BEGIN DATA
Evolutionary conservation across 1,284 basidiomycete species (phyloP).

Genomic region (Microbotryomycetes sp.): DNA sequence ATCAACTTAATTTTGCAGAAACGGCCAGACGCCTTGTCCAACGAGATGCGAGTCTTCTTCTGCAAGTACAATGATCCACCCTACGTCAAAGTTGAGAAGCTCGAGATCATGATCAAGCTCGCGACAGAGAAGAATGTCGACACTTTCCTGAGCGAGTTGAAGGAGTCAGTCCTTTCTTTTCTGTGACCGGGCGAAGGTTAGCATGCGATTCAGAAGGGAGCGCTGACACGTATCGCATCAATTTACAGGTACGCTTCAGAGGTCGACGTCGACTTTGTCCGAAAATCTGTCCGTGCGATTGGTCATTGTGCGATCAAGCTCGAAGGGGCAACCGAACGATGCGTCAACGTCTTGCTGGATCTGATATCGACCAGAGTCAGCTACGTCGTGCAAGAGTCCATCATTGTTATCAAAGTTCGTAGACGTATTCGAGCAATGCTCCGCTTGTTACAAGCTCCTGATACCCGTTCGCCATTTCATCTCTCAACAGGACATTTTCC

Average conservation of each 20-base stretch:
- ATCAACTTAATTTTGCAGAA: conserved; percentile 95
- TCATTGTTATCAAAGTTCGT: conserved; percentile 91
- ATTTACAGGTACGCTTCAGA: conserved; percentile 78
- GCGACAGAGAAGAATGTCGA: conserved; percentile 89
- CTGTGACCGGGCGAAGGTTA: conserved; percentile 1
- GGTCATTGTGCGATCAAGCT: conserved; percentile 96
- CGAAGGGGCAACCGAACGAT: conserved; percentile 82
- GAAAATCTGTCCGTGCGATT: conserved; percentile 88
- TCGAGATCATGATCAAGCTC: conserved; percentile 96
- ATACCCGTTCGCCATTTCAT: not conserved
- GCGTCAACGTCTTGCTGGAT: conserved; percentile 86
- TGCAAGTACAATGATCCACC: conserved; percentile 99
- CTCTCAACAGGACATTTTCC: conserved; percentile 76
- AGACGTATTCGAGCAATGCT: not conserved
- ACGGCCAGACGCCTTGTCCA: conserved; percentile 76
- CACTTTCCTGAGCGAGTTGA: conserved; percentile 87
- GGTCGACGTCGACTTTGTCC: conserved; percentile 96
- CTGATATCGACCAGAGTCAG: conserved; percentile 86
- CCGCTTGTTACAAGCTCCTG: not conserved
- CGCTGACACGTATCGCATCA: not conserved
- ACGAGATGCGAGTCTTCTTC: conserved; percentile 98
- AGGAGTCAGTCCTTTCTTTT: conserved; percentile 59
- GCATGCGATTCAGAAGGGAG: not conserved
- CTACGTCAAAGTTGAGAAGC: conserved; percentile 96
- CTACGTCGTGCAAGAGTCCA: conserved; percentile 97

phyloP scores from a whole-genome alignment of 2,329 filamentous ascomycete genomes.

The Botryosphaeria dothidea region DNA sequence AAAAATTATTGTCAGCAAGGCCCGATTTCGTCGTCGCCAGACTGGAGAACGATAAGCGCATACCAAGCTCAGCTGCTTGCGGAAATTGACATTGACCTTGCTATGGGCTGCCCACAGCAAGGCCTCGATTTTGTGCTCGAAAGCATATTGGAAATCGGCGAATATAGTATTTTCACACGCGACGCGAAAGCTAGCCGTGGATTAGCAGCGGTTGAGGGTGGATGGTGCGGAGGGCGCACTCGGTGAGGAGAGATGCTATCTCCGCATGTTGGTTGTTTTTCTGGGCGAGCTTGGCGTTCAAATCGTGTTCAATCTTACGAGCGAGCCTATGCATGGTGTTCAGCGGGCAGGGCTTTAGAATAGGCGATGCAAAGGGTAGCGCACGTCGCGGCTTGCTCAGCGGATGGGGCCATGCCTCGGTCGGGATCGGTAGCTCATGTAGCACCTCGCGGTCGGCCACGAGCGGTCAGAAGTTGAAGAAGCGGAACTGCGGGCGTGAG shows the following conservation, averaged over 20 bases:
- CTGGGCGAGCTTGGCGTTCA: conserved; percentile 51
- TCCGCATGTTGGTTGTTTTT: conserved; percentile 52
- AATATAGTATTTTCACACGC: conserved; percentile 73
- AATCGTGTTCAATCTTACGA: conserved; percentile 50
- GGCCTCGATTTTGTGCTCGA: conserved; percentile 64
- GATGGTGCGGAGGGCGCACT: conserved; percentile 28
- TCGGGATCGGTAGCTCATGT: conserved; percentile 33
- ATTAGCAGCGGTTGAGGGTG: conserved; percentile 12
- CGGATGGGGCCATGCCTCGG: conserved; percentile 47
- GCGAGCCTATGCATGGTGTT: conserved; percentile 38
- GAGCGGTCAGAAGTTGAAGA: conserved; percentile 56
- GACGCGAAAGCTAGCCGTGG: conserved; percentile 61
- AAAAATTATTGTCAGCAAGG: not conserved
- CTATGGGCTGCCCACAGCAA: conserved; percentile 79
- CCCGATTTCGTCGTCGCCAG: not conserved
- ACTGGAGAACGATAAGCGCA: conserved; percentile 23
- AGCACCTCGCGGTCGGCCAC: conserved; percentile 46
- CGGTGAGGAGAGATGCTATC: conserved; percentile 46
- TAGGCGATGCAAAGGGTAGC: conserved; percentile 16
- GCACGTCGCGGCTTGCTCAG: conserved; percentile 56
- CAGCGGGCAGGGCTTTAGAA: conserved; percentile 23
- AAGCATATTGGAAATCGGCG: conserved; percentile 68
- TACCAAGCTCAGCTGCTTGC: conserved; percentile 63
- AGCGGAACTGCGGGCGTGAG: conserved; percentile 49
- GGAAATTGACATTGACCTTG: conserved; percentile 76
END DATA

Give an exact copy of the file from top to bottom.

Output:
Evolutionary conservation across 1,284 basidiomycete species (phyloP).

Genomic region (Microbotryomycetes sp.): DNA sequence ATCAACTTAATTTTGCAGAAACGGCCAGACGCCTTGTCCAACGAGATGCGAGTCTTCTTCTGCAAGTACAATGATCCACCCTACGTCAAAGTTGAGAAGCTCGAGATCATGATCAAGCTCGCGACAGAGAAGAATGTCGACACTTTCCTGAGCGAGTTGAAGGAGTCAGTCCTTTCTTTTCTGTGACCGGGCGAAGGTTAGCATGCGATTCAGAAGGGAGCGCTGACACGTATCGCATCAATTTACAGGTACGCTTCAGAGGTCGACGTCGACTTTGTCCGAAAATCTGTCCGTGCGATTGGTCATTGTGCGATCAAGCTCGAAGGGGCAACCGAACGATGCGTCAACGTCTTGCTGGATCTGATATCGACCAGAGTCAGCTACGTCGTGCAAGAGTCCATCATTGTTATCAAAGTTCGTAGACGTATTCGAGCAATGCTCCGCTTGTTACAAGCTCCTGATACCCGTTCGCCATTTCATCTCTCAACAGGACATTTTCC

Average conservation of each 20-base stretch:
- ATCAACTTAATTTTGCAGAA: conserved; percentile 95
- TCATTGTTATCAAAGTTCGT: conserved; percentile 91
- ATTTACAGGTACGCTTCAGA: conserved; percentile 78
- GCGACAGAGAAGAATGTCGA: conserved; percentile 89
- CTGTGACCGGGCGAAGGTTA: conserved; percentile 1
- GGTCATTGTGCGATCAAGCT: conserved; percentile 96
- CGAAGGGGCAACCGAACGAT: conserved; percentile 82
- GAAAATCTGTCCGTGCGATT: conserved; percentile 88
- TCGAGATCATGATCAAGCTC: conserved; percentile 96
- ATACCCGTTCGCCATTTCAT: not conserved
- GCGTCAACGTCTTGCTGGAT: conserved; percentile 86
- TGCAAGTACAATGATCCACC: conserved; percentile 99
- CTCTCAACAGGACATTTTCC: conserved; percentile 76
- AGACGTATTCGAGCAATGCT: not conserved
- ACGGCCAGACGCCTTGTCCA: conserved; percentile 76
- CACTTTCCTGAGCGAGTTGA: conserved; percentile 87
- GGTCGACGTCGACTTTGTCC: conserved; percentile 96
- CTGATATCGACCAGAGTCAG: conserved; percentile 86
- CCGCTTGTTACAAGCTCCTG: not conserved
- CGCTGACACGTATCGCATCA: not conserved
- ACGAGATGCGAGTCTTCTTC: conserved; percentile 98
- AGGAGTCAGTCCTTTCTTTT: conserved; percentile 59
- GCATGCGATTCAGAAGGGAG: not conserved
- CTACGTCAAAGTTGAGAAGC: conserved; percentile 96
- CTACGTCGTGCAAGAGTCCA: conserved; percentile 97

phyloP scores from a whole-genome alignment of 2,329 filamentous ascomycete genomes.

The Botryosphaeria dothidea region DNA sequence AAAAATTATTGTCAGCAAGGCCCGATTTCGTCGTCGCCAGACTGGAGAACGATAAGCGCATACCAAGCTCAGCTGCTTGCGGAAATTGACATTGACCTTGCTATGGGCTGCCCACAGCAAGGCCTCGATTTTGTGCTCGAAAGCATATTGGAAATCGGCGAATATAGTATTTTCACACGCGACGCGAAAGCTAGCCGTGGATTAGCAGCGGTTGAGGGTGGATGGTGCGGAGGGCGCACTCGGTGAGGAGAGATGCTATCTCCGCATGTTGGTTGTTTTTCTGGGCGAGCTTGGCGTTCAAATCGTGTTCAATCTTACGAGCGAGCCTATGCATGGTGTTCAGCGGGCAGGGCTTTAGAATAGGCGATGCAAAGGGTAGCGCACGTCGCGGCTTGCTCAGCGGATGGGGCCATGCCTCGGTCGGGATCGGTAGCTCATGTAGCACCTCGCGGTCGGCCACGAGCGGTCAGAAGTTGAAGAAGCGGAACTGCGGGCGTGAG shows the following conservation, averaged over 20 bases:
- CTGGGCGAGCTTGGCGTTCA: conserved; percentile 51
- TCCGCATGTTGGTTGTTTTT: conserved; percentile 52
- AATATAGTATTTTCACACGC: conserved; percentile 73
- AATCGTGTTCAATCTTACGA: conserved; percentile 50
- GGCCTCGATTTTGTGCTCGA: conserved; percentile 64
- GATGGTGCGGAGGGCGCACT: conserved; percentile 28
- TCGGGATCGGTAGCTCATGT: conserved; percentile 33
- ATTAGCAGCGGTTGAGGGTG: conserved; percentile 12
- CGGATGGGGCCATGCCTCGG: conserved; percentile 47
- GCGAGCCTATGCATGGTGTT: conserved; percentile 38
- GAGCGGTCAGAAGTTGAAGA: conserved; percentile 56
- GACGCGAAAGCTAGCCGTGG: conserved; percentile 61
- AAAAATTATTGTCAGCAAGG: not conserved
- CTATGGGCTGCCCACAGCAA: conserved; percentile 79
- CCCGATTTCGTCGTCGCCAG: not conserved
- ACTGGAGAACGATAAGCGCA: conserved; percentile 23
- AGCACCTCGCGGTCGGCCAC: conserved; percentile 46
- CGGTGAGGAGAGATGCTATC: conserved; percentile 46
- TAGGCGATGCAAAGGGTAGC: conserved; percentile 16
- GCACGTCGCGGCTTGCTCAG: conserved; percentile 56
- CAGCGGGCAGGGCTTTAGAA: conserved; percentile 23
- AAGCATATTGGAAATCGGCG: conserved; percentile 68
- TACCAAGCTCAGCTGCTTGC: conserved; percentile 63
- AGCGGAACTGCGGGCGTGAG: conserved; percentile 49
- GGAAATTGACATTGACCTTG: conserved; percentile 76